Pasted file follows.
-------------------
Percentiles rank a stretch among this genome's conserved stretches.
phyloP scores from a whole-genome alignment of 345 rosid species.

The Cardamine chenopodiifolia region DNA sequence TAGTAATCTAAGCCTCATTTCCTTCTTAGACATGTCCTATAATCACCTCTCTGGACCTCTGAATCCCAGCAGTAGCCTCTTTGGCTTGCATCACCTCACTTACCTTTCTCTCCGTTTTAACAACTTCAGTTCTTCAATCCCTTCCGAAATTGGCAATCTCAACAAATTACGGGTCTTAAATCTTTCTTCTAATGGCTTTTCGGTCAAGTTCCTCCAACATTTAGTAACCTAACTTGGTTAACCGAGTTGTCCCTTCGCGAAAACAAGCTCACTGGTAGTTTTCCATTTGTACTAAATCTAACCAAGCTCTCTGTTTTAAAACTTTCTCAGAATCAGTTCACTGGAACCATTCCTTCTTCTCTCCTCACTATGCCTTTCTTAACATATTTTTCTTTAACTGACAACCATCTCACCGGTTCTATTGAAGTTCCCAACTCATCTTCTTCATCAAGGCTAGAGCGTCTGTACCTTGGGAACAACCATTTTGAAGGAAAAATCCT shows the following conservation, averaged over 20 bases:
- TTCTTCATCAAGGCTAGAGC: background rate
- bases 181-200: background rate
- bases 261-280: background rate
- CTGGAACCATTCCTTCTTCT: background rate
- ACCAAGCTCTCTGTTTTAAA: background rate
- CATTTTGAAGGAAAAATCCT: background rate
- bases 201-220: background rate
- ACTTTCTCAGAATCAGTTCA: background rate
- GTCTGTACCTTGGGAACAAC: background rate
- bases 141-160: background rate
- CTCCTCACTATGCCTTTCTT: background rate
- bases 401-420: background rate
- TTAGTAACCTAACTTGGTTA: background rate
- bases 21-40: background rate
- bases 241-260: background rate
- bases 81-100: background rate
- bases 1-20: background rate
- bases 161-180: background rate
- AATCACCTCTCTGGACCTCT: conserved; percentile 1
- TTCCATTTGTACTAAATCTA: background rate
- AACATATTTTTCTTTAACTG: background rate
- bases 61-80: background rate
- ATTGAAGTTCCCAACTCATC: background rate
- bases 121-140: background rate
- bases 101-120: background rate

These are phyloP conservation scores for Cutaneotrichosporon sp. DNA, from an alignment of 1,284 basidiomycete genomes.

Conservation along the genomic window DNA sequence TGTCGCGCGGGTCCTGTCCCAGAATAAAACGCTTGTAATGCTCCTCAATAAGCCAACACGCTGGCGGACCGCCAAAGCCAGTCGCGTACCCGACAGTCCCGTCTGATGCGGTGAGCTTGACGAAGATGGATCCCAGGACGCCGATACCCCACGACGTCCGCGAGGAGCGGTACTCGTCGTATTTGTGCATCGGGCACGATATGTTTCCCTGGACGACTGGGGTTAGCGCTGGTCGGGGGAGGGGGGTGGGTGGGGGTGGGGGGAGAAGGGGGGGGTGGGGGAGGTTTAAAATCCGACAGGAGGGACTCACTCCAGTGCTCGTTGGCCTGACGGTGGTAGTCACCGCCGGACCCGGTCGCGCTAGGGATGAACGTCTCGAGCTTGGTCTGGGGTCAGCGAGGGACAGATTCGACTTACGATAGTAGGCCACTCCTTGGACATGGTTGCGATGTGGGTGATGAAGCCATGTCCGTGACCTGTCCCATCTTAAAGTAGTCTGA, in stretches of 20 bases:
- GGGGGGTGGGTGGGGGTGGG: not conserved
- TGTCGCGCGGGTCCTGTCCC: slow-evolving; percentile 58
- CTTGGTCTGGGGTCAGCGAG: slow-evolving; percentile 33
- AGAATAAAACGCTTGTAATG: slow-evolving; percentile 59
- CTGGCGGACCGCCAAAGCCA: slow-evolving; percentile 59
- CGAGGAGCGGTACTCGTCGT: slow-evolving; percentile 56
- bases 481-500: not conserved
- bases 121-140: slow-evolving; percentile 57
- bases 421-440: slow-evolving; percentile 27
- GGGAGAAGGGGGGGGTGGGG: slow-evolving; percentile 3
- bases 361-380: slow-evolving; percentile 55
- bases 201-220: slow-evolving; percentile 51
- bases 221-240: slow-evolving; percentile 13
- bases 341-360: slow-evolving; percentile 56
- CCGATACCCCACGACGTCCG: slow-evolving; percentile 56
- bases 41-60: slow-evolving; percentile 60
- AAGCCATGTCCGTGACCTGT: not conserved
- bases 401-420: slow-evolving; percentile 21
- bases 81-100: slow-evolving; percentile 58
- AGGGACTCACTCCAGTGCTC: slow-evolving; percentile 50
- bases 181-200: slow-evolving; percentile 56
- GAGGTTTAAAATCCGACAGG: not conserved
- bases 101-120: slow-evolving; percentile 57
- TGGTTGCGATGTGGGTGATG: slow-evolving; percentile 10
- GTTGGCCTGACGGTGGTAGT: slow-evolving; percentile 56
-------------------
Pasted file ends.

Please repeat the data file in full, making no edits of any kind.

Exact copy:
Percentiles rank a stretch among this genome's conserved stretches.
phyloP scores from a whole-genome alignment of 345 rosid species.

The Cardamine chenopodiifolia region DNA sequence TAGTAATCTAAGCCTCATTTCCTTCTTAGACATGTCCTATAATCACCTCTCTGGACCTCTGAATCCCAGCAGTAGCCTCTTTGGCTTGCATCACCTCACTTACCTTTCTCTCCGTTTTAACAACTTCAGTTCTTCAATCCCTTCCGAAATTGGCAATCTCAACAAATTACGGGTCTTAAATCTTTCTTCTAATGGCTTTTCGGTCAAGTTCCTCCAACATTTAGTAACCTAACTTGGTTAACCGAGTTGTCCCTTCGCGAAAACAAGCTCACTGGTAGTTTTCCATTTGTACTAAATCTAACCAAGCTCTCTGTTTTAAAACTTTCTCAGAATCAGTTCACTGGAACCATTCCTTCTTCTCTCCTCACTATGCCTTTCTTAACATATTTTTCTTTAACTGACAACCATCTCACCGGTTCTATTGAAGTTCCCAACTCATCTTCTTCATCAAGGCTAGAGCGTCTGTACCTTGGGAACAACCATTTTGAAGGAAAAATCCT shows the following conservation, averaged over 20 bases:
- TTCTTCATCAAGGCTAGAGC: background rate
- bases 181-200: background rate
- bases 261-280: background rate
- CTGGAACCATTCCTTCTTCT: background rate
- ACCAAGCTCTCTGTTTTAAA: background rate
- CATTTTGAAGGAAAAATCCT: background rate
- bases 201-220: background rate
- ACTTTCTCAGAATCAGTTCA: background rate
- GTCTGTACCTTGGGAACAAC: background rate
- bases 141-160: background rate
- CTCCTCACTATGCCTTTCTT: background rate
- bases 401-420: background rate
- TTAGTAACCTAACTTGGTTA: background rate
- bases 21-40: background rate
- bases 241-260: background rate
- bases 81-100: background rate
- bases 1-20: background rate
- bases 161-180: background rate
- AATCACCTCTCTGGACCTCT: conserved; percentile 1
- TTCCATTTGTACTAAATCTA: background rate
- AACATATTTTTCTTTAACTG: background rate
- bases 61-80: background rate
- ATTGAAGTTCCCAACTCATC: background rate
- bases 121-140: background rate
- bases 101-120: background rate

These are phyloP conservation scores for Cutaneotrichosporon sp. DNA, from an alignment of 1,284 basidiomycete genomes.

Conservation along the genomic window DNA sequence TGTCGCGCGGGTCCTGTCCCAGAATAAAACGCTTGTAATGCTCCTCAATAAGCCAACACGCTGGCGGACCGCCAAAGCCAGTCGCGTACCCGACAGTCCCGTCTGATGCGGTGAGCTTGACGAAGATGGATCCCAGGACGCCGATACCCCACGACGTCCGCGAGGAGCGGTACTCGTCGTATTTGTGCATCGGGCACGATATGTTTCCCTGGACGACTGGGGTTAGCGCTGGTCGGGGGAGGGGGGTGGGTGGGGGTGGGGGGAGAAGGGGGGGGTGGGGGAGGTTTAAAATCCGACAGGAGGGACTCACTCCAGTGCTCGTTGGCCTGACGGTGGTAGTCACCGCCGGACCCGGTCGCGCTAGGGATGAACGTCTCGAGCTTGGTCTGGGGTCAGCGAGGGACAGATTCGACTTACGATAGTAGGCCACTCCTTGGACATGGTTGCGATGTGGGTGATGAAGCCATGTCCGTGACCTGTCCCATCTTAAAGTAGTCTGA, in stretches of 20 bases:
- GGGGGGTGGGTGGGGGTGGG: not conserved
- TGTCGCGCGGGTCCTGTCCC: slow-evolving; percentile 58
- CTTGGTCTGGGGTCAGCGAG: slow-evolving; percentile 33
- AGAATAAAACGCTTGTAATG: slow-evolving; percentile 59
- CTGGCGGACCGCCAAAGCCA: slow-evolving; percentile 59
- CGAGGAGCGGTACTCGTCGT: slow-evolving; percentile 56
- bases 481-500: not conserved
- bases 121-140: slow-evolving; percentile 57
- bases 421-440: slow-evolving; percentile 27
- GGGAGAAGGGGGGGGTGGGG: slow-evolving; percentile 3
- bases 361-380: slow-evolving; percentile 55
- bases 201-220: slow-evolving; percentile 51
- bases 221-240: slow-evolving; percentile 13
- bases 341-360: slow-evolving; percentile 56
- CCGATACCCCACGACGTCCG: slow-evolving; percentile 56
- bases 41-60: slow-evolving; percentile 60
- AAGCCATGTCCGTGACCTGT: not conserved
- bases 401-420: slow-evolving; percentile 21
- bases 81-100: slow-evolving; percentile 58
- AGGGACTCACTCCAGTGCTC: slow-evolving; percentile 50
- bases 181-200: slow-evolving; percentile 56
- GAGGTTTAAAATCCGACAGG: not conserved
- bases 101-120: slow-evolving; percentile 57
- TGGTTGCGATGTGGGTGATG: slow-evolving; percentile 10
- GTTGGCCTGACGGTGGTAGT: slow-evolving; percentile 56